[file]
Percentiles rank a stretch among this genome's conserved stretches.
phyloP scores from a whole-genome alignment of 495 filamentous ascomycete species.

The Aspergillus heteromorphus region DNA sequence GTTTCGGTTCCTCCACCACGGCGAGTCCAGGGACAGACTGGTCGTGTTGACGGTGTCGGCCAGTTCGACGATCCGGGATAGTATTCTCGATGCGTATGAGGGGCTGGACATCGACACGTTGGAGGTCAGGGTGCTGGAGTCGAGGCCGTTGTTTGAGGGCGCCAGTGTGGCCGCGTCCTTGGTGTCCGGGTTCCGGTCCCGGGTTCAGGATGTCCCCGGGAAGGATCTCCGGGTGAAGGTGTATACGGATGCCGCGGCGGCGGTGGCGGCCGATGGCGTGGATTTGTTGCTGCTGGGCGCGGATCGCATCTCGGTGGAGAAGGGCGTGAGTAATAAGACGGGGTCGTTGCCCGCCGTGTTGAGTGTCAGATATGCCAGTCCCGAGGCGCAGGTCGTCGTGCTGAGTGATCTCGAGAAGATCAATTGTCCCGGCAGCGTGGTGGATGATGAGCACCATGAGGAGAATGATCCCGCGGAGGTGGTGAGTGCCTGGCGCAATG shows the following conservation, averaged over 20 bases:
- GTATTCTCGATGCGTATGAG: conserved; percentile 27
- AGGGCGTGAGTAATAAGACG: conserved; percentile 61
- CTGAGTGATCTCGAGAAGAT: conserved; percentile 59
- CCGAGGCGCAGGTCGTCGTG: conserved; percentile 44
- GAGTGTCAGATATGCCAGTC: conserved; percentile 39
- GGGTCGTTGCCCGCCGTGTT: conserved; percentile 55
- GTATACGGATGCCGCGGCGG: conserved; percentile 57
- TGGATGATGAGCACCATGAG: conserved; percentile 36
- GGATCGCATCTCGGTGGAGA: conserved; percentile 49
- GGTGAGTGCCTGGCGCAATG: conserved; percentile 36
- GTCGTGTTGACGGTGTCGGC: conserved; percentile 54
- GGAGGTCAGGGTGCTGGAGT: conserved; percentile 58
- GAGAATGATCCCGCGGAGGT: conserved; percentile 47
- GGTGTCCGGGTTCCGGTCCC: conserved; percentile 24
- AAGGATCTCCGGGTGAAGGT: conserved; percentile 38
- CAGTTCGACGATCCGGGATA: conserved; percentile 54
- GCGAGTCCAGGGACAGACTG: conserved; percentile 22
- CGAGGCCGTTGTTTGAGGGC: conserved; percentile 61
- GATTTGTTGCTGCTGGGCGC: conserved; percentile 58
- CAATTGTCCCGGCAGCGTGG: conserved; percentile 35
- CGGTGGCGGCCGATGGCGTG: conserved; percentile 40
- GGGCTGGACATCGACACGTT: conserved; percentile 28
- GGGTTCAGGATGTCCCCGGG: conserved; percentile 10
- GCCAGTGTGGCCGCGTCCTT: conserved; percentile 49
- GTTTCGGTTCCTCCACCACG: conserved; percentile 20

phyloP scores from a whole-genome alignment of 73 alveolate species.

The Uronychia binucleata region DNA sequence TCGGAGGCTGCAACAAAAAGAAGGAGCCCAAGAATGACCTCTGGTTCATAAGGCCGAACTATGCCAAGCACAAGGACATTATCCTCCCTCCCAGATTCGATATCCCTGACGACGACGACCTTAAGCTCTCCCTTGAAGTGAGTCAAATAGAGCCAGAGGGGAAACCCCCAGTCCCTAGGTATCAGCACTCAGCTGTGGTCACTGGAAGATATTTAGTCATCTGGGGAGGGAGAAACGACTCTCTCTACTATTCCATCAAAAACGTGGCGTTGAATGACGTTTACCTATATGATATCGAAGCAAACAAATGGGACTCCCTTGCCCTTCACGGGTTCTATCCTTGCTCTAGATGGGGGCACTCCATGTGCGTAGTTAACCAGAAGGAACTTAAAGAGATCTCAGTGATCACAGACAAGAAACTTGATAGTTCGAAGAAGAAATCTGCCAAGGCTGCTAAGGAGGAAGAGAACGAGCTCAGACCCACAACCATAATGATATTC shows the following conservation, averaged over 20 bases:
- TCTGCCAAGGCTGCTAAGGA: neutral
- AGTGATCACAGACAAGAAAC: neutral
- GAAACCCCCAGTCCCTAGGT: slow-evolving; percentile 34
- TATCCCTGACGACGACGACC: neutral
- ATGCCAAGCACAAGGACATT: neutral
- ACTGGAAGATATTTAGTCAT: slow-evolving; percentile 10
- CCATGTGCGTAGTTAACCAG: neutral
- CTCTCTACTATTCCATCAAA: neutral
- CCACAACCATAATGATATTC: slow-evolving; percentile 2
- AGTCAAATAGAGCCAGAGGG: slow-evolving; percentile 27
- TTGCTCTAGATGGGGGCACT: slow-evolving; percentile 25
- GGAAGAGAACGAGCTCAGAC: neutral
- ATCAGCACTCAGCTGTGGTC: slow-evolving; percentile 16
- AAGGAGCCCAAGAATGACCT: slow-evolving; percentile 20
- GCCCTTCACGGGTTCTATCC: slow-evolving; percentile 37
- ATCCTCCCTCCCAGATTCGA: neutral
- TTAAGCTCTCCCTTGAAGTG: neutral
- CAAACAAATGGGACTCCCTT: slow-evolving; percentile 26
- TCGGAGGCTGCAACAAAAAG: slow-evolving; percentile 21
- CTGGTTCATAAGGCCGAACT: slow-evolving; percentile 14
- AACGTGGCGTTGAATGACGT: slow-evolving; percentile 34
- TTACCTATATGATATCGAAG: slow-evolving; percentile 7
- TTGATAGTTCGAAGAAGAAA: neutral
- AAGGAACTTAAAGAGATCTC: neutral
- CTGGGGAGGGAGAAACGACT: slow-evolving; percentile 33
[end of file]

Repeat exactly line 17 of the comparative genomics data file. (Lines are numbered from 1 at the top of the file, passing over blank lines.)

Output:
- GGTGTCCGGGTTCCGGTCCC: conserved; percentile 24